Rebling uses many grades of polycarbonate for demanding, close tolerance, injection molding applications. Polycarbonate is an amorphous thermoplastic formed by the mixture of Bisphenol A and Carbonic acid. Being an amorphous material, it is available in a wide range of opaque, translucent, and transparent colors, lending to its use in applications such as lighting fixtures and optical lenses. For exact color matching requirements of this plastic injection molding material, the wall thickness of the part will influence the shade and color density, with thicker cross sections being darker. Rebling has molded polycarbonate parts for aircraft, telecommunications, electronics, and appliance applications. We routinely mold grades ranging from general purpose unfilled grades to glass fiber reinforced grades in concentrations from 10 to 40 percent. Rebling is also experienced at plastic injection molding FDA-approved grades, flame retardant grades, internally lubricated grades, and UV resistant grades that withstand outdoor applications or where UV radiation is a concern.

Rebling can maintain precise dimensional control when molding Polycarbonate because of its predictable uniform mold shrinkage. Glass filled grades exhibit mold shrinkage typically around 0.3%. Polycarbonate is not considered a good bearing material, but when formulated with an internal lubricant such as PTFE, it has been successfully used in bearing applications.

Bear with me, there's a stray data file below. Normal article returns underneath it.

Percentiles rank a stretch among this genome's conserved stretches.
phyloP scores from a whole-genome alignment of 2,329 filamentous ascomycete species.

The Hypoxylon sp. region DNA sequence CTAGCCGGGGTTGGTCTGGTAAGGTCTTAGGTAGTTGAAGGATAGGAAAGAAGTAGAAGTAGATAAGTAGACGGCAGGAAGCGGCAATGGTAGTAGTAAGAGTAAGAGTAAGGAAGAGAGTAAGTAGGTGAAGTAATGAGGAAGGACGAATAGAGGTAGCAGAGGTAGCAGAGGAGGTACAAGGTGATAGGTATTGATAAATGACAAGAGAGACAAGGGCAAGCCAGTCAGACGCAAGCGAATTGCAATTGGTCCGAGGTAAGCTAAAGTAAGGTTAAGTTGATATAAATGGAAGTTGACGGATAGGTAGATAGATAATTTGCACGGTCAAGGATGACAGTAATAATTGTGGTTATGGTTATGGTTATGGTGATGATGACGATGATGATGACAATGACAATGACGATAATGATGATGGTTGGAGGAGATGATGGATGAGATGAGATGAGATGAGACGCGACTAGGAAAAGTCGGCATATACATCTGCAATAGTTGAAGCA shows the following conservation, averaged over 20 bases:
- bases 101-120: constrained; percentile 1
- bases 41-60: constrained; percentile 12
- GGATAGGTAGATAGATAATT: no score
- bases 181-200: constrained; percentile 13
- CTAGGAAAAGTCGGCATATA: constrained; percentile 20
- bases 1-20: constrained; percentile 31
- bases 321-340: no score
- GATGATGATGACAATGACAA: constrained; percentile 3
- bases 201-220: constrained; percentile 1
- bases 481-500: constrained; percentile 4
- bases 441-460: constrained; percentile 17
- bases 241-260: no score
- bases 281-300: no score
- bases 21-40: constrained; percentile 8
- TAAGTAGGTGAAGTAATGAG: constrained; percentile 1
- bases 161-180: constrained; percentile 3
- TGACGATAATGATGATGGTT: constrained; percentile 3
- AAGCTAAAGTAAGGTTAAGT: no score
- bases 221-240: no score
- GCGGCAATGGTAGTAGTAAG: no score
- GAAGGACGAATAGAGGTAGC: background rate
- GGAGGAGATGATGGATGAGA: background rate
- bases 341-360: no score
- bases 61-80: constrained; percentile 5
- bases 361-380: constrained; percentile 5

Properties of Polycarbonate plastic

General purpose grades of polycarbonate used in injection molding typically exhibit Heat Deflection Temperatures of 270°F at 264 psi. Adding glass fiber reinforcement will increase the Heat Deflection Temperature by 25°F; increase rigidity but lower impact strength, an important property of polycarbonate in many applications. The coefficient of thermal expansion for unfilled PC is 3.75 x 10-5 in/in/°F dropping to 1.49 x 10-5 in/in/°F for a 20 % glass filled grade. As with all amorphous thermoplastics used in plastic injection molding, the mechanical properties of polycarbonate such as tensile strength, flexural strength, and flexural modulus decrease steadily with increasing temperature, while the impact strength drops dramatically as temperatures approach 0°F.

The chemical resistance of this high impact material, as with all plastic injection molding materials, is an important design consideration. In general, it is stable in organic and mineral acids, but will decompose in strong alkaline solutions, aromatic, and chlorinated hydrocarbons. Stress crazing is another consideration when Polycarbonate is used in a high stress, moist hot water environment.

Secondary Operations for Polycarbonate plastic parts

Polycarbonate can be readily machined and Rebling is able to provide a full range of secondary machining operations, such as turning, drilling, tapping and grinding, as well as ultrasonic insertion, ultrasonic welding, pad printing, and assembly. When designing parts that are to be fastened, it is recommended that self-tapping vs. thread forming screws be used. For repeated assembly and disassembly, threaded metal inserts should be used. Ultrasonically installed insert is preferred over a molded-in insert as the knurls on a molded-in insert can cause notch effects on the plastic, reducing its strength.